NACDS: Against the Current

Beauty took a licking for the first quarter of 2003, but retailers and suppliers gathered for the NACDS annual meeting are digging in for a long fight.

PALM BEACH — Beauty has taken a licking for the first quarter of 2003, but the 2,200 retailers and suppliers gathered here for the National Association of Chain Drug Stores Annual Meeting are digging in for a long fight.

This story first appeared in the May 2, 2003 issue of WWD.  Subscribe Today.

Front-of-store sales decreases, such as cosmetics’ first-quarter 6 percent drop, coupled with general economic uncertainty, drove a ‘get down to business’ mentality at the conference.

As one retailer put it, “opportunities, not issues, is what is important.”

With thunder showers driving conference goers off the beaches and golf course and back indoors Saturday, meetings got under way earlier and more vigorously than usual, with the plush chairs and banquettes of The Breakers public areas taken over by executives for meeting space.

The five-day event concluded Wednesday and included speeches by Lewis Drug president Mark Griffin, the outgoing NACDS chairman; The Washington Post’s Bob Woodward; Dr. Ben Carson, a pediatric neurosurgeon from Johns Hopkins, and NACDS president Craig Fuller, who commented that attendance at this year’s meeting was up by about 200 attendees. Rite Aid chief executive Mary Sammons accepted the gavel as the organization’s new chairman, the first woman to occupy the post. Hopes are that Sammons will encourage retailers to make stores more appealing to women.

In her acceptance speech, Sammons, noted that the industry could be taking better advantage of its front-end. “While our business is driven mainly by pharmacy, we also have the distinct opportunity to capitalize on the dynamic between pharmacy and the front-end to drive sales throughout the store. About six of every 10 people who walk into a traditional chain drug store pick up a prescription and leave without much else.”

As the show progressed and solutions were hammered out, some shining examples of better days ahead began to emerge.

Despite its fragile financial health, Revlon’s retail sales bucked the downward trend with an uptick of 6 percent for the first quarter, according to ACNielsen. And the enthusiasm of Revlon execs was palpable at its annual party Friday at Mar-A-Lago, which serves as the unofficial start of the conference for many. Longtime Revlon model Halle Berry, who has stuck by the brand through its ups and downs, said, “I love being a part of Revlon. Even through all the regimes, I am still there embracing everybody.” (Revlon’s management has turned over three times in the last five years.) “I say with Oscar in hand that I really wear Revlon products,” Berry added.

The evening’s entertainment, Wynonna Judd, walked right out into the audience to engage party goers, even if many didn’t know the words to her songs. President and ceo Jack Stahl also worked the crowd, as did Paul Murphy, Revlon’s new executive vice president of North America Sales.

“We are very happy with our Revlon business and we plan to add two feet of space,” said Kathy Steirly, vice president of beauty merchandising for Eckerd Drug. Jon Rudden, vice president of merchandising for Happy Harry’s concurred: “More than ever, we need a healthy Revlon.”

Carol Hamilton, president of L’Oréal, said the company’s message to retailers is, “We are absolutely determined to create growth in the beauty category.”

The brand has given retailers a reason to cheer with its hair care innovations such as L’Oréal’s Couleur Experte, the at-home dual-process hair coloring kit — drugstores are realizing $21 rings and products are flying off of shelves.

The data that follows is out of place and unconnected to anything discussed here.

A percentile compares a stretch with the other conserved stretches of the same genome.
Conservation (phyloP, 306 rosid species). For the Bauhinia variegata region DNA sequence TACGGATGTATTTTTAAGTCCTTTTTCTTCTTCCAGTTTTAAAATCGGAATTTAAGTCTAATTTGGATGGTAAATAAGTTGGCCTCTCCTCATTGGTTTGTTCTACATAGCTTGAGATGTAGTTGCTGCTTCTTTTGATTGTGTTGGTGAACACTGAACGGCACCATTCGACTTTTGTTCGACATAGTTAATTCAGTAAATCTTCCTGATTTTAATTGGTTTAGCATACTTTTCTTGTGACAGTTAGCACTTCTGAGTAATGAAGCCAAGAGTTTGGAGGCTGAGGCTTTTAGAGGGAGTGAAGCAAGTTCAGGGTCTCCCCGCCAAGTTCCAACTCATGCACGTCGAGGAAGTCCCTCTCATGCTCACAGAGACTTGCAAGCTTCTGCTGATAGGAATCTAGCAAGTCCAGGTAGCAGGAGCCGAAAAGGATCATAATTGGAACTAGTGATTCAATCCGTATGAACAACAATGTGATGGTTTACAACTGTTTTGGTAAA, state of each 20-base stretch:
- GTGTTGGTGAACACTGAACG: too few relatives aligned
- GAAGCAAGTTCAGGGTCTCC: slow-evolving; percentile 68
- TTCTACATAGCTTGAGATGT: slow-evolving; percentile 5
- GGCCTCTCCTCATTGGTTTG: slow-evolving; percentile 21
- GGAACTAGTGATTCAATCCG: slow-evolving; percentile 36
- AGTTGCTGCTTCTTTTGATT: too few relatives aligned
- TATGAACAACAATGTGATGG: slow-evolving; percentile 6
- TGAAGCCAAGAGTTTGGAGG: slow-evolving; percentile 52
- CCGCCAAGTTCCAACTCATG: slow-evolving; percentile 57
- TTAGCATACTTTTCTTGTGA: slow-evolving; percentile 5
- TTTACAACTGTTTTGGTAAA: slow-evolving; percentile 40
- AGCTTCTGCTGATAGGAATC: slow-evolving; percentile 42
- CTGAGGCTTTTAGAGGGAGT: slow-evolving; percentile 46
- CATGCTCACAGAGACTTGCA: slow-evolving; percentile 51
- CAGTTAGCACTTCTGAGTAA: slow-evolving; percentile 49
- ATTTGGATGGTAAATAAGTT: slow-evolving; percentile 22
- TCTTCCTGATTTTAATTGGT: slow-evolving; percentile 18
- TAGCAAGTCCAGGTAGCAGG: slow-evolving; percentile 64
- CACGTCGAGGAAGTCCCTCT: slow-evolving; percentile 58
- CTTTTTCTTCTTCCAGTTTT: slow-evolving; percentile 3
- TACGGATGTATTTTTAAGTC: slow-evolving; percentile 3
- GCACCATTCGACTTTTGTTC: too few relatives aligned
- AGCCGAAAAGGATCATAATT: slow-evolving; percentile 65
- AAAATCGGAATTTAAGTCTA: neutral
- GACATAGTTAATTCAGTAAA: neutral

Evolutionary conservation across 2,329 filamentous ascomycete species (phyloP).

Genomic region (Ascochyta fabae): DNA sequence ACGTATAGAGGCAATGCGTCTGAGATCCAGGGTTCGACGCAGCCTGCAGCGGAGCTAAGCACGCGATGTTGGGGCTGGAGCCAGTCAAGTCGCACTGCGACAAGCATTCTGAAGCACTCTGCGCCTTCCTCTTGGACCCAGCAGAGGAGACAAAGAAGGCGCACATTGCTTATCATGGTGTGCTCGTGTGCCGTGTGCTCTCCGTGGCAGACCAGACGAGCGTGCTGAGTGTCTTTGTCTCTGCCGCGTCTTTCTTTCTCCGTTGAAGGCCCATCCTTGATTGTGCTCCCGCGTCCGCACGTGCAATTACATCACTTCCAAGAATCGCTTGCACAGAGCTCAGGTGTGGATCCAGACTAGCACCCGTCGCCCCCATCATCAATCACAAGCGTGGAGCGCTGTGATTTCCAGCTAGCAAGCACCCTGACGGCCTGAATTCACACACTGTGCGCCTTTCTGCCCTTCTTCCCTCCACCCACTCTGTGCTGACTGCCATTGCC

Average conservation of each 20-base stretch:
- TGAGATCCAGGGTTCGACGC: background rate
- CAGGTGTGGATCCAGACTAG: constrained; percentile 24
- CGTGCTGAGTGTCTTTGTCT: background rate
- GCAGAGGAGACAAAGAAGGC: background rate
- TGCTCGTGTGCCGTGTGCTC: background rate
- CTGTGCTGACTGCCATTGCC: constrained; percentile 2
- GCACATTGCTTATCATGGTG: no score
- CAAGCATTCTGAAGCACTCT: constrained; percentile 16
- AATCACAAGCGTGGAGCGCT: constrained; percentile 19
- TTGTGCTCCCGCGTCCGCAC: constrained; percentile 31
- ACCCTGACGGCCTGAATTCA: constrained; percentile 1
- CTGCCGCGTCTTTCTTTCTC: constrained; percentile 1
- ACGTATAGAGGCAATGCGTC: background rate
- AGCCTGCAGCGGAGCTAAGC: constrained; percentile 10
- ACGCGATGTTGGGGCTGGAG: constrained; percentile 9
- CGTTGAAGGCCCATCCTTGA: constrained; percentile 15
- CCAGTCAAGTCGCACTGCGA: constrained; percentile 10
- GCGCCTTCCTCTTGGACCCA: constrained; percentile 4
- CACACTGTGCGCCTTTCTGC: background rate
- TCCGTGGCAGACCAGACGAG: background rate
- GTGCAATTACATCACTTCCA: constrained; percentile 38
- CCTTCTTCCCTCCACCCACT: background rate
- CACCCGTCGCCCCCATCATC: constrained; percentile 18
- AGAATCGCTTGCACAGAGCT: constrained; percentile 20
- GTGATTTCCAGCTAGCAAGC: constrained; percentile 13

This year, the company is banking on Cashmere Perfect, a new foundation, to lure more shoppers to the category. Some L’Oréal efforts don’t just involve products. The company is working on retail programs to streamline logistics and merchandising. “We’re committed to making it simple,” said Hamilton.

Retailers said that the loss of Olay cosmetics contributed to the weak cosmetics sales, along with teen brands, which have hit a plateau.

Michael McNamara, president of Neutrogena Global, said that its cosmetics line is here for the long haul. And after carefully nurturing the fundamentals of the business since its 1999 launch, it is ready this year to gear up with more promotional products.

Meanwhile, Del Laboratories celebrated its spring launch of its Sally Hansen Healing Beauty color line, with a party decked out in red, white and blue. As a party favor, executives lined up for photos which were superimposed on the cover of famous magazines. The company also gave free makeovers and samples of the line at The Breakers Walter’s Salon.

Procter & Gamble, which earlier this week upped its bid for the Wella business, continued an 11-year tradition with makeovers using its Cover Girl and Max Factor brands in the resort’s Gulf Stream room, where Eckerd’s Kathy Steirly and her sister got touch-ups prior to P&G’s annual dinner. P&G also put a bit of glamour into its event with its new Crest model, Vanessa Williams, who smiled through photos with retailers.

Product innovation has driven growth at Physicians Formula. The company is the fastest-growing brand for several major chains. Not surprisingly, the company is hoping to grow its space in both drugstore and mass merchant accounts. Physicians Formula hopes to entice retailers to give it room to expand, saying its consumers ring up higher basket sales than other cosmetics brands.

Although some smaller beauty firms are challenged, two niche firms merged to be even more viable. Beauty Beat was forged between former Sassy Doo president Dino Valentino and Michael Eckert of Worldwide Cosmetics. The company markets several leading items such as Bye Bye Blemish, Hotsie Totsie, Marbella and Savina.

Retailers also kept Markwins on its toes by asking how the company has digested its purchase of AM Cosmetics. Bill George, Markwins senior vice president, said that despite some initial shipment woes, products are now flowing and retailers should be in-stock. A production facility in Brooklyn is still operational to keep up with the shipment needs. “Our sales are up and we’re especially excited with a few new items such as Glossy Gloss and Duo-Eye shadow pans,” said George.